More than 20 years ago, we visited Ireland with infant son for a 2 week trip. A week in Dublin, then rent a car and drive the coast south and then west. It was enchanting, just like Ireland is supposed to be. But the food sucks. After 8 days of oatmeal, badly cooked eggs and overcooked meat, we hit Cork mad with hunger. That evening, we sat in our B&B and with one voice said, “Pizza.” The die was cast.
I ran downstairs and asked the nice lady is there was a pizza place in Cork. She looked as though I’d asked if the sun rose in the East. “Well, sure there ’tis,” she said, sounding just like the plucky Irish maid in a John Ford movie. “But you’ll have to pick it up. They do’t deliver.” She then gave me intricate directions, involving crossing the River Lee by a bridge and by what church to watch for before the left turn. I was pretty sure I could remember it. Besides, I’d driven in Houston and Chicago and L.A.. How hard could it be?
Always remember that terrible phrase. Anytime you ask yourself, ‘How hard could it be?’ be aware you’ve stepped into deep doo-doo, as a former president said. I ran to the rental car and took off just as the sun set and darkness began to cover Cork City.
Cork, is an medieval town, its streets and roadways apparently designed by inmates of The Home for the Hopelessly Confused. The streets twist and turn for no apparent reason, following some ancient cow path, I suppose. And the river itself winds through the city like a grouchy snake, entailing many, many bridges crossing the River Lee. Following the B&B lady’s directions as best I remembered, I discovered that the twisty roads crossed one bridge, only to lead to another bridge and another twisty road. And it was dark and I had no map. And in Cork, as in all of Ireland, there are many, many churches by which you can use to mark a left turn.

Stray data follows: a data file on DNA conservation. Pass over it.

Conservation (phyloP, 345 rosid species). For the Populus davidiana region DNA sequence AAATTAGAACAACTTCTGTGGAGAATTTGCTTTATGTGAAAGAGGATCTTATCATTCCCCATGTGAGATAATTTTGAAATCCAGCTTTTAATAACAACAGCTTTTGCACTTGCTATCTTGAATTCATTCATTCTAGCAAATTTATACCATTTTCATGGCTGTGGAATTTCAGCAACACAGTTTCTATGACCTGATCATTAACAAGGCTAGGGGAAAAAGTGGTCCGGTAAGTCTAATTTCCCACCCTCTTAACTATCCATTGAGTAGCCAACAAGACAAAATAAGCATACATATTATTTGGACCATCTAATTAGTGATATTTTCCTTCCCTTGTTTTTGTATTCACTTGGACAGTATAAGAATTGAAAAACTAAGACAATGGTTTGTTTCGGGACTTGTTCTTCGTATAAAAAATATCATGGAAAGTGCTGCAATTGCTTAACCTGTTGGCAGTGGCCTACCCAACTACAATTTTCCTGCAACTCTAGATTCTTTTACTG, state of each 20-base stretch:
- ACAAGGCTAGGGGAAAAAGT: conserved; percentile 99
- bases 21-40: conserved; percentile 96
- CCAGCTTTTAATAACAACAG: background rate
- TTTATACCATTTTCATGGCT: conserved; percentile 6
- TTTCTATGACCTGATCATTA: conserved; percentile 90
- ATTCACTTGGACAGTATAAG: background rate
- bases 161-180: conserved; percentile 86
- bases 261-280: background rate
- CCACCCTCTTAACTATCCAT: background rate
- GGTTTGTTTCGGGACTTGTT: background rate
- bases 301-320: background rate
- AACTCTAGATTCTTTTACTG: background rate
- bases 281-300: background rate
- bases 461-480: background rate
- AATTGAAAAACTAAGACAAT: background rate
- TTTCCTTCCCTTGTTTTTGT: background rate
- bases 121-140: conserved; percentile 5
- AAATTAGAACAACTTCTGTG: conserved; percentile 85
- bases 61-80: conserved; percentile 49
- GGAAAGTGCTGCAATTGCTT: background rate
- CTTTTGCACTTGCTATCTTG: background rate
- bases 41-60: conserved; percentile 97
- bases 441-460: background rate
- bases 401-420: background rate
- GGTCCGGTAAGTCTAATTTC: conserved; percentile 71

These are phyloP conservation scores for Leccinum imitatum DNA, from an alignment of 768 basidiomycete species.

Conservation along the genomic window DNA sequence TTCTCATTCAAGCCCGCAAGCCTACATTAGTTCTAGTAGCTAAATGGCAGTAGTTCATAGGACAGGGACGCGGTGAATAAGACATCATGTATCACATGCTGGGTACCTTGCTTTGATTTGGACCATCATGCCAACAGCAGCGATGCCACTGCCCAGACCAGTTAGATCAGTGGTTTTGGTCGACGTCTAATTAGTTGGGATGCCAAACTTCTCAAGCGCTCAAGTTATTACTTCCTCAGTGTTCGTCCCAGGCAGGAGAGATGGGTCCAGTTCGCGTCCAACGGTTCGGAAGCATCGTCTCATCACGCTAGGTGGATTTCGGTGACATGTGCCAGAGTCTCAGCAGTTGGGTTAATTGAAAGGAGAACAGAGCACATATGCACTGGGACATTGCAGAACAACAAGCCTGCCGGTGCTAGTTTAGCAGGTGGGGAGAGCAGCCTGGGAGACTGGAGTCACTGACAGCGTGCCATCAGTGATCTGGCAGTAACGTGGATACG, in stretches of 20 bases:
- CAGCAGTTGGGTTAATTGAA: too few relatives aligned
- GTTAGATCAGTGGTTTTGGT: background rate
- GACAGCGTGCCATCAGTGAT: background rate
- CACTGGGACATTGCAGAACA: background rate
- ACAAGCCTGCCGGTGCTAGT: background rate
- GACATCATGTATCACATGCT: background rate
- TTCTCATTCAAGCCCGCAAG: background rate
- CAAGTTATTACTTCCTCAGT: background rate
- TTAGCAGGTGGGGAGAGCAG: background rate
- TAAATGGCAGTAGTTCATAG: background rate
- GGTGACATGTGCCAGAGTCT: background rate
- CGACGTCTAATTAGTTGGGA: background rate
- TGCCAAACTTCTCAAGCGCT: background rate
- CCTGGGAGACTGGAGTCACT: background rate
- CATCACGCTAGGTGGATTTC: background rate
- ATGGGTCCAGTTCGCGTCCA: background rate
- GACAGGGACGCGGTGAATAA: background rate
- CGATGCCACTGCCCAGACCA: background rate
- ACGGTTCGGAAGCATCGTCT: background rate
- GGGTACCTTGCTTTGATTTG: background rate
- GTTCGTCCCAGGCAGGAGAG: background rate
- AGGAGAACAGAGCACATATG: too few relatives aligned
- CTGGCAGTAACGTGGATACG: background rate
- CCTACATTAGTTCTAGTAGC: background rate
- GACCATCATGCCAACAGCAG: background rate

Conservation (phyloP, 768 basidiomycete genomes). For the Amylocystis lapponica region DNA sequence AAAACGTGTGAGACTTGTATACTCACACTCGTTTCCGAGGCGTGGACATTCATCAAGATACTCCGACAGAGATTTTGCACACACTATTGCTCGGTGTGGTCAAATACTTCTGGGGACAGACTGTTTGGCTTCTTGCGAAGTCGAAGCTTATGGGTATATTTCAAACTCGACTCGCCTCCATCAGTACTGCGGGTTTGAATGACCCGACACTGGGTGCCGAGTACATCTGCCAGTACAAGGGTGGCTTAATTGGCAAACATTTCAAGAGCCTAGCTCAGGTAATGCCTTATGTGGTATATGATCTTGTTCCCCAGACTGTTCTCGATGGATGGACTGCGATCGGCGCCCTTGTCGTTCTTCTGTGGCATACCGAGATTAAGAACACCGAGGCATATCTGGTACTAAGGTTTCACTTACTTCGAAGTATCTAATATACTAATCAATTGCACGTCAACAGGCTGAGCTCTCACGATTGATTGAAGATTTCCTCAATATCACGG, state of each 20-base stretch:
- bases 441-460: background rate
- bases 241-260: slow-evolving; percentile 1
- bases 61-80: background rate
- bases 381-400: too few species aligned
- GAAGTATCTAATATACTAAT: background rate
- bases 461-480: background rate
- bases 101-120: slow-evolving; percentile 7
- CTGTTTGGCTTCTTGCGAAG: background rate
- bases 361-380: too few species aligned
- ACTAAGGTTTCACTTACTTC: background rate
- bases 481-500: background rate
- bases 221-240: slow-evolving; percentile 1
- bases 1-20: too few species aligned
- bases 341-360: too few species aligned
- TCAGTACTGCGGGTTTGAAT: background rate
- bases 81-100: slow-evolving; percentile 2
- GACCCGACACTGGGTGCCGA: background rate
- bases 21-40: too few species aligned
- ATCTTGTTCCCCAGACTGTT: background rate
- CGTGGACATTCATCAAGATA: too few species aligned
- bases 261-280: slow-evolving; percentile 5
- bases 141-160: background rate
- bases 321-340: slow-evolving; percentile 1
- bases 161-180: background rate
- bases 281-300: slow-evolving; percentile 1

It was late and growing later. I thought I might be driving in circles through this godawful city for eternity, while my wife and child slowly starved. After an hour and my my 8th or 10th bridge crossing, I came into the town center and, saints be praised, saw it, a small building with the word ‘PIZZA’ above it and a line of young people standing in line. I joined them, smelling the lovely smell of dough baking and tomato sauce. I waited my turn and bought an extra large with pepperoni, no anchovies. I jumped in the car and raced back to the inn. I was greeted like a king.
The pizza was cold, the dough tough and soggy at the same time. It was the worst pizza I’ve had in my life. And it was delicious. We had a few days more of Irish breakfasts and pub food ahead and that was all right. I had gone into the night and found pizza. I never felt more American.
Happy St. Patrick’s Day to you all.